Trump EPA proposes rolling back another Obama-era coal rule

Associated Press

WASHINGTON (December 6, 2018) — The Environmental Protection Agency proposed another rollback Thursday aimed at easing controls on emissions from coal-fired power plants, this time for new ones.

The EPA's acting administrator signed a proposal that, if approved by the Trump administration after public review, would loosen an Obama-era rule that would have required cutting-edge carbon capture techniques for new coal plants. Andrew Wheeler said the curbs on coal emissions were "excessive burdens" on the industry.

Asked about easing the way for new coal plants in the context of the possible harm from coal pollution, Wheeler said "having cheap electricity helps human health."

Speaking alongside Wheeler at a news conference, Michelle Bloodworth of the coal industry group America's Power said the latest rollback could throw a lifeline to domestic coal-fired power producers.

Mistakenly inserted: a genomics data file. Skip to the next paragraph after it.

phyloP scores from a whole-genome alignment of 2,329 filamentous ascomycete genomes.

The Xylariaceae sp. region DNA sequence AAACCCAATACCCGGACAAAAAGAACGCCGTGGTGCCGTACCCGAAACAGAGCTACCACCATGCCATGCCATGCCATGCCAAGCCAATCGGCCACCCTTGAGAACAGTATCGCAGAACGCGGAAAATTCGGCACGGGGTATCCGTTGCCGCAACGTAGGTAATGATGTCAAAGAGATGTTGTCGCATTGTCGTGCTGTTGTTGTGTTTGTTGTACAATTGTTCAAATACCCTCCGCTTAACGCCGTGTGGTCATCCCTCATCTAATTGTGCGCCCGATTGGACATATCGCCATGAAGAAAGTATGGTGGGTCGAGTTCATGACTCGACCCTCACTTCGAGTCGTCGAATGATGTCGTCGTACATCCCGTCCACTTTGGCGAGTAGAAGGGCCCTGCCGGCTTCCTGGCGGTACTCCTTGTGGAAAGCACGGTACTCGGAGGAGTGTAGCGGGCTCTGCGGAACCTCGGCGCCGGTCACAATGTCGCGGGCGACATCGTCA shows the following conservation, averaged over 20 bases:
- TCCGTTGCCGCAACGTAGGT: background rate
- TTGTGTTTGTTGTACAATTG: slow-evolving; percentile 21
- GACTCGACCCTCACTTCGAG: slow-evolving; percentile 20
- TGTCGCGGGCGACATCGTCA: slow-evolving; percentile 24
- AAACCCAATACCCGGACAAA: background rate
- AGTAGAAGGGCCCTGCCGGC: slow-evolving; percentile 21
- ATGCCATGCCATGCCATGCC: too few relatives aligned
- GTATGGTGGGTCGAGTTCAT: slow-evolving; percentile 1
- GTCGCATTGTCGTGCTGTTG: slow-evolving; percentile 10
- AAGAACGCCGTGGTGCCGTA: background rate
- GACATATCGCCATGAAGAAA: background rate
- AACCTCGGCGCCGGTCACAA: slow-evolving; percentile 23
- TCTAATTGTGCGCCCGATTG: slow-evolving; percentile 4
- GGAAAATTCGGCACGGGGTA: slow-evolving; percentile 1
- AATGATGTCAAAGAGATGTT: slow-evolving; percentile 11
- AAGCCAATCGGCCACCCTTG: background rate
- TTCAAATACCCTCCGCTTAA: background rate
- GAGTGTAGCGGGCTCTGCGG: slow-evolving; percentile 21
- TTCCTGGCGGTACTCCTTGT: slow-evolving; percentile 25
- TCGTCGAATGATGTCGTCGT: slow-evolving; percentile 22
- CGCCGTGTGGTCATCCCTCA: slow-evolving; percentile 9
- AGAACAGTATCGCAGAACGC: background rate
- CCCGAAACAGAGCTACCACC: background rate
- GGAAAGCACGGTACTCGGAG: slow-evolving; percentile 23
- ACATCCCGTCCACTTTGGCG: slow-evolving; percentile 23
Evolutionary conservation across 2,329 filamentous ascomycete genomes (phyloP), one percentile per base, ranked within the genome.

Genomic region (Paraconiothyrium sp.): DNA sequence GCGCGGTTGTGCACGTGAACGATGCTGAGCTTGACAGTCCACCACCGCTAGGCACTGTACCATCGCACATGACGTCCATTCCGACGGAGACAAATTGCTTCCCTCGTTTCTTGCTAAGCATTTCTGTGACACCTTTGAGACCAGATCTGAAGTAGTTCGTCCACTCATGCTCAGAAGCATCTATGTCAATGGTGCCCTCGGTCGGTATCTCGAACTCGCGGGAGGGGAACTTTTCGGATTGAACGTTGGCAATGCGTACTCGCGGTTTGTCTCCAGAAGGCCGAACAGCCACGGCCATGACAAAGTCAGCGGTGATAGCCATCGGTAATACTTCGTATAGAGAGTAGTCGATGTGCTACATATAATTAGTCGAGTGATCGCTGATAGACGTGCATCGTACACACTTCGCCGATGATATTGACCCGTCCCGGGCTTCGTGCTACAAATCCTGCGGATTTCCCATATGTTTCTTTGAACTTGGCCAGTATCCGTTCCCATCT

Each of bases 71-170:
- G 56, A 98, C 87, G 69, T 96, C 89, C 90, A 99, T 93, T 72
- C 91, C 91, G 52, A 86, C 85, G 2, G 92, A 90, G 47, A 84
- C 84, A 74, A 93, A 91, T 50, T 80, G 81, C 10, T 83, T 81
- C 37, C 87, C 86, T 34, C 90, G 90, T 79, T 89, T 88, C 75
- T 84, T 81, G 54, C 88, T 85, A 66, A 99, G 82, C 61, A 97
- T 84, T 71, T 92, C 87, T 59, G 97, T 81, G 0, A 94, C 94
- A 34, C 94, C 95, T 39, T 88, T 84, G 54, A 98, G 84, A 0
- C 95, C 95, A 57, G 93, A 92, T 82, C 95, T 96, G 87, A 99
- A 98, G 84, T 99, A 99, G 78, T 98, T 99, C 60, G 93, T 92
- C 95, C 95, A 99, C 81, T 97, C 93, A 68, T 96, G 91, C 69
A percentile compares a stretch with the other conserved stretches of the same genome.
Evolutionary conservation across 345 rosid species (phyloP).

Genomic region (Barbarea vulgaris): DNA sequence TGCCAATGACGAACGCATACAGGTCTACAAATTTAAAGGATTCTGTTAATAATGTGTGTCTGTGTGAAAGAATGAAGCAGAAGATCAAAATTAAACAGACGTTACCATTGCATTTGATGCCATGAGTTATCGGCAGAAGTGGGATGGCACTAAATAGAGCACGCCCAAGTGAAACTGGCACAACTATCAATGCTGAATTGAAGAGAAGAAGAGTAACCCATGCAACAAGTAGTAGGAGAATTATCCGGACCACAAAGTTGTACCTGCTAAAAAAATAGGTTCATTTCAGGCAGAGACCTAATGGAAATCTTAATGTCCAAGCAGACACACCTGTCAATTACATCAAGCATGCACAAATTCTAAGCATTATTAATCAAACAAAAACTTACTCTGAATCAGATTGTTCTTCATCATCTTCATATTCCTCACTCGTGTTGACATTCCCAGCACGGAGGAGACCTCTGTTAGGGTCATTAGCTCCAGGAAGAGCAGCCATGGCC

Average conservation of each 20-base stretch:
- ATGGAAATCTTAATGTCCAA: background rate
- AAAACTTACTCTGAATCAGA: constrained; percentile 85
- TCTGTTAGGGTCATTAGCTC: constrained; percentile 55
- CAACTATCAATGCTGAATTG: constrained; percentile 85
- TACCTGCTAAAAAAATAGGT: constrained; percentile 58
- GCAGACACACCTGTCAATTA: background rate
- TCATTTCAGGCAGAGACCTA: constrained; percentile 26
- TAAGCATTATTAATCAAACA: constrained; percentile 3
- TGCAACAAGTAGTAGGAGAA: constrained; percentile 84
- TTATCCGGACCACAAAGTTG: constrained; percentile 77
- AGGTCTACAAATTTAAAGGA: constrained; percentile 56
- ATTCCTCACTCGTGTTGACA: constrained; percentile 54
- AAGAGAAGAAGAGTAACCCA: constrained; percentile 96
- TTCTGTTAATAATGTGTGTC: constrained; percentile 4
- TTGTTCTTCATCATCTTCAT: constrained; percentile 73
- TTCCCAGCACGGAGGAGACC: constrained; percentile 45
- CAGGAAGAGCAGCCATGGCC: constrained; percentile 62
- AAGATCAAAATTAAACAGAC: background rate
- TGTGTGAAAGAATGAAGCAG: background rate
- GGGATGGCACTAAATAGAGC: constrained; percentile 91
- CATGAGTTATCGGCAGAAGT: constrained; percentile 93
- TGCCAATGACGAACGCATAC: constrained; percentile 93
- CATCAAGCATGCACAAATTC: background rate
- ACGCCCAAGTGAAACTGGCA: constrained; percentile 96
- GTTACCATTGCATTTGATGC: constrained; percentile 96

Competition from cleaner, cheaper natural gas and other rival forms of energy has driven down coal use in the United States, so that this year will see the second-greatest number of closings of coal-fired power plants on record.

"It does appear that this proposal would make it feasible for new coal plants" to be built, Bloodworth said.

Wheeler said emission controls that the Obama rule would demand of new coal plants went beyond what was currently technologically possible. He argued the result of the rollback would be cheaper energy.

"This administration cares about action and results, not talks and wishful thinking," he said.

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